From the DIY drawer: iPad mini dummy review

ipad mini dummy 1 - for some reason we don't have an alt tag here

Those who have been following my DIY articles might remember that I got a dummy phone for my Samsung Galaxy S II last year. I’ve referred to it a few times since then, as it’s one of the tools I have at my disposal for making DIY accessories, something I do a lot of. A dummy device is a cheap, “fake” version of a device, originally intended to be a display model in stores. However, they’re very practical for DIY use, as they’re size-accurate versions of the devices they mimic. That means that every time you need to make something that requires you to expose your device to danger, you can just use the dummy instead.

Having a dummy is something I’ve missed with the iPad mini, so I went on eBay and found one for about $15. These dummy devices tend to vary in price depending on their actual size, almost like a “pay per pound” system, so $15 isn’t bad for something the size of an iPad mini. It’s important that the dummy is as accurate as possible, so I don’t mind shelling out that much for a fake device if it’s a good fake.

I just got the dummy, and have been checking it out to see how it holds up to the real deal. Right away I noticed that this dummy is of better quality than the Galaxy S II dummy I have. Most noticeable is the home, power, and volume buttons, and orientation switch. These are all “functional” in that they are separate pieces that move, and they’re properly aligned compared to the original. This is important for situations where you need to make accessories that line up with ports.

ipad mini dummy 2 - for some reason we don't have an alt tag here

The back of the device is practically indistinguishable from an actual iPad mini. It is however made of plastic, which is to be expected from a dummy. Ironically, the plastic back of this dummy has some advantages over the aluminum back of the actual iPad mini, giving less of a quality feel but being easier to grip. A slightly recessed camera and Apple logo- like on the original- are nice touches.

The front is what’s most off from the real deal. The screen is soft plastic, with a ridiculously inaccurate print of the iPad home screen hiding behind a piece of plastic. This doesn’t matter for DIY use, but I find it ironic that the least accurate piece of an item designed for in-store presentation is the front.

I tried the dummy with a couple of cases, and the alignment of all the ports and pieces seems to be spot on with my iPad mini. Size-wise it’s also the same, and the cases worked identically as on the real thing.

The biggest downside is that the Lightning and 3.5mm audio jack ports aren’t deep enough to actually fit the plugs for them. This is to be expected since this isn’t designed as a DIY tool, but it would have been nice to be able to make Lightning accessories. I’m thinking things like docks, where you could keep a Lightning cable plugged into the dummy as a reference when making things like wood docks, or lube up said combination and simply shape something around it, using Sugru or other materials.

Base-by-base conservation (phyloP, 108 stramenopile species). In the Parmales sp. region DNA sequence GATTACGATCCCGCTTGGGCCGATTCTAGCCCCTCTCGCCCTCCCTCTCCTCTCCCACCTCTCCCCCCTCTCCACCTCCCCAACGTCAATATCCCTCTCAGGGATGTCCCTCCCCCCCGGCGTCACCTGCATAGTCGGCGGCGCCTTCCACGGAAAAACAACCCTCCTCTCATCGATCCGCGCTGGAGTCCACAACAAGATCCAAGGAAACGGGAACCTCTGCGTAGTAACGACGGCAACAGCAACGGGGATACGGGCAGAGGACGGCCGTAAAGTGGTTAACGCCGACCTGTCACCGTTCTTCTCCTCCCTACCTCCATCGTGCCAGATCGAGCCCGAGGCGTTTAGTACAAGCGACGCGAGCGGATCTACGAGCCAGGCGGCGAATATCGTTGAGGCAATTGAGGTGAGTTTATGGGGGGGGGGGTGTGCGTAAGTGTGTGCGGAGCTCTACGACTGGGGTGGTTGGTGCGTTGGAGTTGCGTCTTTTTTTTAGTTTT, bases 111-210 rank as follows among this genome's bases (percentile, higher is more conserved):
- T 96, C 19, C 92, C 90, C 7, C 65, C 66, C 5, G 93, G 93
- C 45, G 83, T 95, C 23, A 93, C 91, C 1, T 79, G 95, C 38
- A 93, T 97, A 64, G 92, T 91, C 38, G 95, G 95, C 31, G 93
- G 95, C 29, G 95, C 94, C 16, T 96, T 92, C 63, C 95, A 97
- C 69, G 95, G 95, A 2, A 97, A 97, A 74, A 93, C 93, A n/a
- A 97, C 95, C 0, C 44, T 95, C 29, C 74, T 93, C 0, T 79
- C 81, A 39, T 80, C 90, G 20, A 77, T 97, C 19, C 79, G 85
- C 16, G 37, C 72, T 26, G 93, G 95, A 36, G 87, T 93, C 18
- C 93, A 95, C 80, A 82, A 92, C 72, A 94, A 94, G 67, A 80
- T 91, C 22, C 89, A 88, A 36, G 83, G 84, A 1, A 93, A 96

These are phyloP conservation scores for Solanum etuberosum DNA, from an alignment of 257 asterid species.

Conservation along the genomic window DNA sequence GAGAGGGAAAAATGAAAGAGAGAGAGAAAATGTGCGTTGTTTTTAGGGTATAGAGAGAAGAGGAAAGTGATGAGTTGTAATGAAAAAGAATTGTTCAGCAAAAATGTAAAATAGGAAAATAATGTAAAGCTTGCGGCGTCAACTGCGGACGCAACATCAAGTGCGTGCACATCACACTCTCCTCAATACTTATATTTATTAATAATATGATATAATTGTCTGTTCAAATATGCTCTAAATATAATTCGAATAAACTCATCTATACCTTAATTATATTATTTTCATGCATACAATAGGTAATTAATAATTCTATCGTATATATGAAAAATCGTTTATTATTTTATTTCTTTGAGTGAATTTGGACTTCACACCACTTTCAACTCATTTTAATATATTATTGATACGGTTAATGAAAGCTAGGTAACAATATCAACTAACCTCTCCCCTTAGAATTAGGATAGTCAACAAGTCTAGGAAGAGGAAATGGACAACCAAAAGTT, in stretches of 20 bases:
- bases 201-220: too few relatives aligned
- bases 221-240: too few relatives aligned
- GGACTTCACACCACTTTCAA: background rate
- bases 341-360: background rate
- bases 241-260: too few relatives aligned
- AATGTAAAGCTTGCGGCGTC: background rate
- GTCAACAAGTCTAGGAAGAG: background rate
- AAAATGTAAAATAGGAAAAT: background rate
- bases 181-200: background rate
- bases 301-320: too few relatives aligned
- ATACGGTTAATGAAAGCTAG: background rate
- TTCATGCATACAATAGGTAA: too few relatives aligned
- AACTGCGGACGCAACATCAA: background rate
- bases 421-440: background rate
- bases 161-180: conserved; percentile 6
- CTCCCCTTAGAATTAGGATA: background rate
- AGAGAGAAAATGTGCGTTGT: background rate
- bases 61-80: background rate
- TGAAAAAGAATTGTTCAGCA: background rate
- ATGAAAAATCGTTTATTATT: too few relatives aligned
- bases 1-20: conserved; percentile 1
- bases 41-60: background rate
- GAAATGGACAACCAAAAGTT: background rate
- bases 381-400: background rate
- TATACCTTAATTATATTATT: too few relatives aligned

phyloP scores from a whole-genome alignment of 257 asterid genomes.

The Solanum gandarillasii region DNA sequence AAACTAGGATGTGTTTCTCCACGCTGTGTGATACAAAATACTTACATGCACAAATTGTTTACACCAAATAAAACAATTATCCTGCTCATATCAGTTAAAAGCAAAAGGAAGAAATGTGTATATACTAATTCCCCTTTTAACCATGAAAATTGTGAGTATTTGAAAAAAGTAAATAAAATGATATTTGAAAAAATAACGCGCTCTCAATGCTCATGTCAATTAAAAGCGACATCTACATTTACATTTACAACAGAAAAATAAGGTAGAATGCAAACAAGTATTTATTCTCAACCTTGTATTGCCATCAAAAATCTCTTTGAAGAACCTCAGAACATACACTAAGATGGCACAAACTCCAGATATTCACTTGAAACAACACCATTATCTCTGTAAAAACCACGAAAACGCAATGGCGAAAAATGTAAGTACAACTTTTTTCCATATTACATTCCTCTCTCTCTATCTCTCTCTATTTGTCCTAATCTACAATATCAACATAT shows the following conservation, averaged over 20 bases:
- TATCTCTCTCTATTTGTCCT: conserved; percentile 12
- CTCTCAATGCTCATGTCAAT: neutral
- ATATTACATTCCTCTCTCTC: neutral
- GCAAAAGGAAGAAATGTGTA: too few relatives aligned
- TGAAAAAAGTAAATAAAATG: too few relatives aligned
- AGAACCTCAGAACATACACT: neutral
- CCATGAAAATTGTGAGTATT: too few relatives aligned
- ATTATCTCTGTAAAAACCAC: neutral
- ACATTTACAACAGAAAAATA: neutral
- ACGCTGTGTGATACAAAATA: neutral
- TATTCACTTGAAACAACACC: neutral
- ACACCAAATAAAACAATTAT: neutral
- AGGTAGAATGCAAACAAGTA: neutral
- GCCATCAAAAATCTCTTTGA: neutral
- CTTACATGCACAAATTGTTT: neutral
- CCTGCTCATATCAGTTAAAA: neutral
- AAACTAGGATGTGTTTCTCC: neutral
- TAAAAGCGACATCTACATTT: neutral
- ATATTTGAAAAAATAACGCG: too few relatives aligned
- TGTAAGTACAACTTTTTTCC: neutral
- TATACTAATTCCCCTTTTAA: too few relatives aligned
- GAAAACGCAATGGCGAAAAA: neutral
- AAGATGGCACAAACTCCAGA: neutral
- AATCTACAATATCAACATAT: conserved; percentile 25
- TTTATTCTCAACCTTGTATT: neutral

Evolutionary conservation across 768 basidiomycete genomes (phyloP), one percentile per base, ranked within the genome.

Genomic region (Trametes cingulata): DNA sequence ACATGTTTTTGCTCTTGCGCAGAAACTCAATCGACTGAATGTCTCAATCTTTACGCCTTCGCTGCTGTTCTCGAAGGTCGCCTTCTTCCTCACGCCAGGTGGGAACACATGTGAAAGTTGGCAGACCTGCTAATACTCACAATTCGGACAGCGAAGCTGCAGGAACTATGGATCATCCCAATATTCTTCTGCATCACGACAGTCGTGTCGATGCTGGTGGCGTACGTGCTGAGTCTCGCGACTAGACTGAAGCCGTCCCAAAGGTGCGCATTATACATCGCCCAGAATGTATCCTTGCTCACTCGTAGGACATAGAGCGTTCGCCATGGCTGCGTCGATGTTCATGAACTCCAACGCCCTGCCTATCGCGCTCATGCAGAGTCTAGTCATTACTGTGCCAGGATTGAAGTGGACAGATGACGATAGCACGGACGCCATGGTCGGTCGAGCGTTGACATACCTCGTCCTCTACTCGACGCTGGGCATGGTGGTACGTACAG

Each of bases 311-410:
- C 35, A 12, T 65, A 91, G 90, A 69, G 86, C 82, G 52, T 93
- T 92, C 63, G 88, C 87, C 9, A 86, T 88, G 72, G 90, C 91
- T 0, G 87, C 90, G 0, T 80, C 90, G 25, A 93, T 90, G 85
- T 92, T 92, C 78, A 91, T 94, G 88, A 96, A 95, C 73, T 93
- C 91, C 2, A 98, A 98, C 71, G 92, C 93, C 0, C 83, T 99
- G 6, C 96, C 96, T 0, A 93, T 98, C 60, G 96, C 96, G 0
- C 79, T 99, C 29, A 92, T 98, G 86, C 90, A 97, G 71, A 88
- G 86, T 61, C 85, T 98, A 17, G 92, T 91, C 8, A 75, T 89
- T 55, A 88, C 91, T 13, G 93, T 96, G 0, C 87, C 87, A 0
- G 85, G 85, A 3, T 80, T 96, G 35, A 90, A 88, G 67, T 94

In fact, one of my favorite DIY tricks- and uses for a dummy- is the combination of some sort of lubrication and shapeable material. I tend to use olive oil as the lube, and either Sugru or black hot glue as the material. My Galaxy S II tiltpod adapter and my iPad mini stylus bands are examples of things I’ve made using this method. Simply cover what you don’t want sticking to the material with lube, pour on the material, and let it dry/harden/whatever. When you pull it off, you have a perfectly formed accessory. Those are the cases when you’d definitely want a dummy, as you don’t want your device covered in oil, and the whole plastic wrap method isn’t all that practical (not safe for anything hot, like hot glue, and leaves you without your device for a while, not to mention the chance it will leak).

I also wish that there were magnets in this thing to make the Smart Cover work with it, but again I have to be realistic when using something for a purpose it wasn’t made for. All in all, it’s a great little dummy, and it’s going to make making accessories for the mini a lot easier. I got mine from this “auction,” which still has some left.

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Andreas Ødegård

Andreas Ødegård is more interested in aftermarket (and user created) software and hardware than chasing the latest gadgets. His day job as a teacher keeps him interested in education tech and takes up most of his time.

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